The following Letter to the Editor was originally submitted to the Washington Post from Marine Corps Scholarship Foundation President & CEO, Margaret B. Davis on April 21, 2015.
The Post’s April 17 article, “When veterans return, their children also deal with the invisible wounds of war“, addresses the important and often unrecognized sacrifice of our Nation’s unsung heroes – military children. By leading the research referenced in the piece, “Study on Children of Seriously Wounded Service Members” I’ve seen the struggles of Marine families firsthand. But these families not only deserve our admiration and respect, they need our support.
The study proves what the Marine Corps Scholarship Foundation has believed for a long time – military children are often the hidden faces of huge sacrifice. They face a unique set of challenges and struggle to adjust to a ‘new normal’ when a parent comes home with a life-altering injury. These hidden casualties of war have been unintentionally overlooked, but this is far from a hopeless situation.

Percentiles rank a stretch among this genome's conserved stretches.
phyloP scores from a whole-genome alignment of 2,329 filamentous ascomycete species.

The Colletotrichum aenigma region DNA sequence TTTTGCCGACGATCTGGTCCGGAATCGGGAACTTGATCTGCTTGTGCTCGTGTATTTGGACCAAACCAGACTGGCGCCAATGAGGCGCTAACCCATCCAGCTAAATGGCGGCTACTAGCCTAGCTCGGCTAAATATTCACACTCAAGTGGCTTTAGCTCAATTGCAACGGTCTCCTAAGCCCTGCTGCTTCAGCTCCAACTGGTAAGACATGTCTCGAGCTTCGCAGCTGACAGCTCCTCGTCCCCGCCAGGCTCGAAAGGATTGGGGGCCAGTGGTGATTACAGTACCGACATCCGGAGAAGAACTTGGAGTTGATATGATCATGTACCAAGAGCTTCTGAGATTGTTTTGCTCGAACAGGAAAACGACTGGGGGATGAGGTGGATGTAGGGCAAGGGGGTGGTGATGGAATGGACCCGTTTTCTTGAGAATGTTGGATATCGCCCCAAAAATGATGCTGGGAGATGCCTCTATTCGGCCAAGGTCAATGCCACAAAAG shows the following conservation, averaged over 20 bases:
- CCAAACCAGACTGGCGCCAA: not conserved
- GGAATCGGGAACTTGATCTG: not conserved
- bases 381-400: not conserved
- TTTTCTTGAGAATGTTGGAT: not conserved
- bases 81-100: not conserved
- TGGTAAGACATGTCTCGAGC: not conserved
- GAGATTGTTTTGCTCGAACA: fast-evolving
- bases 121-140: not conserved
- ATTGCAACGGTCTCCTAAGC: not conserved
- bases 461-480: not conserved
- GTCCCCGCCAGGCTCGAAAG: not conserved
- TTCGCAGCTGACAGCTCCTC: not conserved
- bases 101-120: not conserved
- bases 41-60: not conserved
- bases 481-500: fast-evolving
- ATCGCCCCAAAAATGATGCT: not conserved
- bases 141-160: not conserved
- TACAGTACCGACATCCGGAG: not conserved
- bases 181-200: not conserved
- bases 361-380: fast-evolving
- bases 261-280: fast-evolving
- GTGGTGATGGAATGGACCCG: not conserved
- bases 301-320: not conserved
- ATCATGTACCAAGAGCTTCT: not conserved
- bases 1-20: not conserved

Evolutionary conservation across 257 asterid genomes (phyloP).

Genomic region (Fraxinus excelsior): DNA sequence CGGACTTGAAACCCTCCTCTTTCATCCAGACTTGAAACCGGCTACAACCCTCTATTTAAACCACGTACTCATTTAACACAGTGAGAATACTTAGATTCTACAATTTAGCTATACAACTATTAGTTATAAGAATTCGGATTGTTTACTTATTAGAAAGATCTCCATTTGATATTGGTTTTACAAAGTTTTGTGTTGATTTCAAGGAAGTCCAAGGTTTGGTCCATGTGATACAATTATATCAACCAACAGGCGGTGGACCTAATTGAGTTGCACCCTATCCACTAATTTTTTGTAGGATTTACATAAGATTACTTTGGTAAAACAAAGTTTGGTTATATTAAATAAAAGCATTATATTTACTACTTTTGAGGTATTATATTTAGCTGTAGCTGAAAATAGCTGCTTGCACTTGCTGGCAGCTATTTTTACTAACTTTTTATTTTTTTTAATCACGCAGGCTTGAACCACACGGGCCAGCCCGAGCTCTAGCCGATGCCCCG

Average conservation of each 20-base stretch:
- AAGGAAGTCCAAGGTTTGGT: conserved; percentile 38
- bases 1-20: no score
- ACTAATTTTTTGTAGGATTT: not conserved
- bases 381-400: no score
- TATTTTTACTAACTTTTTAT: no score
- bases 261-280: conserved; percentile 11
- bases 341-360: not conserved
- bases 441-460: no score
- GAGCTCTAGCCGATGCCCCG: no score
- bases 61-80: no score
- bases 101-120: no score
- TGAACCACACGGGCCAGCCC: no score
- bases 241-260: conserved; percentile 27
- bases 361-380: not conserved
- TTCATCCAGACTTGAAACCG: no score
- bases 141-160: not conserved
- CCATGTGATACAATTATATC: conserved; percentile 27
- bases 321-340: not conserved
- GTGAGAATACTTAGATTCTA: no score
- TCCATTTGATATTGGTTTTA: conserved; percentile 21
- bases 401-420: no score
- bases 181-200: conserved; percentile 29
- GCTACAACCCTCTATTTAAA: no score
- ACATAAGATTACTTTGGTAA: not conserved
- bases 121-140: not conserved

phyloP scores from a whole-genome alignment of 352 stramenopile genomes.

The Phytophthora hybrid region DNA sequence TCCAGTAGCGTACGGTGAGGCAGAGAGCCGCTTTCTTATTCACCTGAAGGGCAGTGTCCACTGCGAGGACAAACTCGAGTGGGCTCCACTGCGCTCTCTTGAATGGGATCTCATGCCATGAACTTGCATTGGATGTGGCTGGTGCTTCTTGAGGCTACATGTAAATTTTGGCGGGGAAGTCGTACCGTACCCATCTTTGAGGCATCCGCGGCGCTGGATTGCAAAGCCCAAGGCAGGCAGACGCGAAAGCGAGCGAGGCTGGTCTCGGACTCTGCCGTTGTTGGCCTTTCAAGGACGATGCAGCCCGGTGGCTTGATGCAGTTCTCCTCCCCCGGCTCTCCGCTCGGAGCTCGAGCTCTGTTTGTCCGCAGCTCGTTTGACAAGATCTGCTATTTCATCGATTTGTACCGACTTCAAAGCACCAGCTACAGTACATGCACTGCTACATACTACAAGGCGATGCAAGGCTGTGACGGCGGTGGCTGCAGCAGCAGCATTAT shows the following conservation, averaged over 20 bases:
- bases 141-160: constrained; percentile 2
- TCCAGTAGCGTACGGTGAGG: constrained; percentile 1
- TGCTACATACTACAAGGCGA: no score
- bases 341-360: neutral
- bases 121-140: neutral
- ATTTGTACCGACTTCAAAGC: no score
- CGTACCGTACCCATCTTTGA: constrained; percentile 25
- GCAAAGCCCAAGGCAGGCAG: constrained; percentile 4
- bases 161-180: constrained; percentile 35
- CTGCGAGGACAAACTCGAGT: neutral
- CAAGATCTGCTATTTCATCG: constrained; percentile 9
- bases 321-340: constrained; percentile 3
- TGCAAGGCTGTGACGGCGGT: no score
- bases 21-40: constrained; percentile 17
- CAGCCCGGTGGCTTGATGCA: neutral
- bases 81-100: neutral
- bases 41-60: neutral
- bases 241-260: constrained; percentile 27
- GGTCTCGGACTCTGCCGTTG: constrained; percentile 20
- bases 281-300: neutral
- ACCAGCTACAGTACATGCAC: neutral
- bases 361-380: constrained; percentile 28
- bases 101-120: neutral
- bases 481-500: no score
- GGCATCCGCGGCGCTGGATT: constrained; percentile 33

In communities across the country, military families are finding new ways to cope with unforeseen challenges and organizations are helping them fight everyday battles. They have tremendous resilience, strength, and success – and they deserve our deeper understanding and support. Our research showed there are ways you can make a difference, such as educating parents about communication with their children; mentoring parents and children and offering peer-to-peer support.
At the Marine Corps Scholarship Foundation, it’s our mission to lift some of the burden off of military families by helping their children with a life-long investment of college, university, or career technical education. We have already pledged such scholarships to the children of Marine Cpl. Donny Daughenbaugh, interviewed for the piece.
My hope is that this powerful story is an inspirational reminder that the freedoms we enjoy come at a very human price. Let’s all answer the urgent call to do more for children of our severely wounded while also heralding the positive determination and resilience of military children – omitted from the article. View the full study here for more information or learn how you can get involved.